Loved by some, missed by many – here’s a list of our favorite Mainland albums from 2015. What started three years ago as a last-minute attempt to fill empty magazine pages has turned into a growing tip of a hat to a thriving music scene.
Indeed 2015 was a big year for the professionalization of China's music scene. Budding monoliths like Modern Sky, JZ and MAO Livehouse built livehouses across the nation, new media giants like Douban jumped into the record business and even more domestic stalwarts toured or signed deals overseas. With the recent government mandated crackdown on unlicensed music online, things are only looking up for artists.
In 2013, we made note of a few of the year's Notable Albums. Last year, we debuted our Top 25 list. This year, we're going deep into this thing with our Top 50 Mainland Records of 2015. Before we start, special acknowledgement must be given to Live Beijing Music and their weekly William Griffith-penned New Releases column, which are absolutely essential for anyone interested in Mainland music.
30. Round Eye: Round Eye
Notorious for their controversial band name, their wild - but polarizing - live shows and their self-proclamation as “China’s hairiest and sexiest rock and roll band,” Round Eye gets serious on their full-length debut. Enraged by the group’s “party band” reputation, frontman Chachy taps into the spirit of the Florida punk scene he cut his teeth in for a tribute to the scuzzy side of his adopted city of Shanghai. Round Eye is a hotpodge of driving guitar riffs and squealing saxes, in the vein of freak rock legends like Frank Zappa and Captain Beefheart. Stalwarts of the city's jazz scene lend a hand, as do alternative icon R. Stevie Moore and especially, Steve McKay. The legendary saxophonist who has memorably contributed to The Stooges and Violent Femmes played on half of the album and history will show that his final live show took place in Beijing with Round Eye. Released in China and America, the boys spent the summer touring both countries and have already wrapped up recording sessions with P.K. 14's Yang Haisong. For more, check out That's Shanghai's feature on Round Eye.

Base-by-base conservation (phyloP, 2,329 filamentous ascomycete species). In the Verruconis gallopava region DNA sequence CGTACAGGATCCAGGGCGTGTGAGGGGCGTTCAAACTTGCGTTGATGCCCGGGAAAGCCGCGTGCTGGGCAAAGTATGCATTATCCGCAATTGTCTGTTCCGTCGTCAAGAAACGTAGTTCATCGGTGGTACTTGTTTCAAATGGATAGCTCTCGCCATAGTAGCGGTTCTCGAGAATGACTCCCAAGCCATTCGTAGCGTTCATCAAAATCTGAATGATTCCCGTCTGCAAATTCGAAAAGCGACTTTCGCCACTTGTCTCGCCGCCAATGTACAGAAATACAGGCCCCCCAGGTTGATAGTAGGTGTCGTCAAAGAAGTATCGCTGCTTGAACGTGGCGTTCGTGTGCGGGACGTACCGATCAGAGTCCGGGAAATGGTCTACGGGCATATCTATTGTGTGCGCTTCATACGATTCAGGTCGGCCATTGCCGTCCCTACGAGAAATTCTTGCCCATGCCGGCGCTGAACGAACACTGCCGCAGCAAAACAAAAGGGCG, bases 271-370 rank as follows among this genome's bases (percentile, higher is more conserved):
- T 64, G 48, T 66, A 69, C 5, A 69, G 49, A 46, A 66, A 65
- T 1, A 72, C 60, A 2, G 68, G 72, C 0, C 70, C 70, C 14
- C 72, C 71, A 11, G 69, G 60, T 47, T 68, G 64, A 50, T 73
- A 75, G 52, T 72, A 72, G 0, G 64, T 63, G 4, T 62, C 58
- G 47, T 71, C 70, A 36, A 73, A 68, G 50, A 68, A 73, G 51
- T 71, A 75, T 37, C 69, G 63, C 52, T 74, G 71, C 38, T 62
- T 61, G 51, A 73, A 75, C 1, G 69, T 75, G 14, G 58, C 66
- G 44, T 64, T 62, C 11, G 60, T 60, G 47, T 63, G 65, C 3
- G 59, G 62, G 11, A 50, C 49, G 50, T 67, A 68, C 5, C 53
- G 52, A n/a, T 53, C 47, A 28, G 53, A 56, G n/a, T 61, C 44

29. Nakoma: Nakoma
This Beijing group of expats eschews all scenes with a difficult to categorize sound. Too hard to be post-rock; too abstract to be hardcore; the instrumental trio's "modern prog-punk" has nonetheless struck a huge nerve in the capital city. Partially recorded at Yang Haisong's Psychic Kong studios, Nakoma captures the precise fury of their live shows from the pounding opener, 'The Fray' to the slow-burning 'Caravan.' Their notoriety is starting to spread, with the group wrapping up their inaugural seven-city national tour this month.
28. Momo Wu: The 90s Power
No VPN? Listen to The 90's Power on Xiami.
Ever since finishing runner-up on the first season of The Voice of China, Momo Wu has been tabbed for stardom. She shattered records with over 200 million views of her 2013 Pepsi sponsored single 'Live for Me, Momo,' but it's on this independent online release that she shows the savvy needed for a modern pop star. On The 90s Power, she collaborates with emerging upstarts from across China's underground like Nanjing bass producer 3asic and Do Hits approved Zhi-16. However, in an industry where uncredited ghostwriting is the norm, Momo shines a spotlight on her collaborators' contributions. The Qiqihar-born singer tapped into her sizeable fan base, asking them to choose their favorite song while fully introducing all the participants in a gala performance. More importantly for Momo, the album sees her carefreely experimenting across a myriad of genres, opening all sorts of roads for her to take modern Mando-pop and leaving the "China's Jessie J" tag behind. For more, check out That's Shanghai's feature on Momo Wu's first producers, Mr. Fantastic.
27. The Flyx: Find Myself
菲利克斯: Find Myself
Since 2008, The Flyx have been a vital part of Beijing’s punk underbelly with rousing shows and an old school sensibility. While they’ve released tracks on respected indie labels like Maybe Mars, Wuhan Prison Records and Genjing Records, it’s taken the group seven years to finally release their first full-length disc. The wait was worth it. Find Myself opens with a grandiose Marricone cover and is followed by 10 furious tracks jampacked with power chords, full-throated sing-along choruses and lyrics full of social outrage. Fingers crossed that a national tour will come in 2016.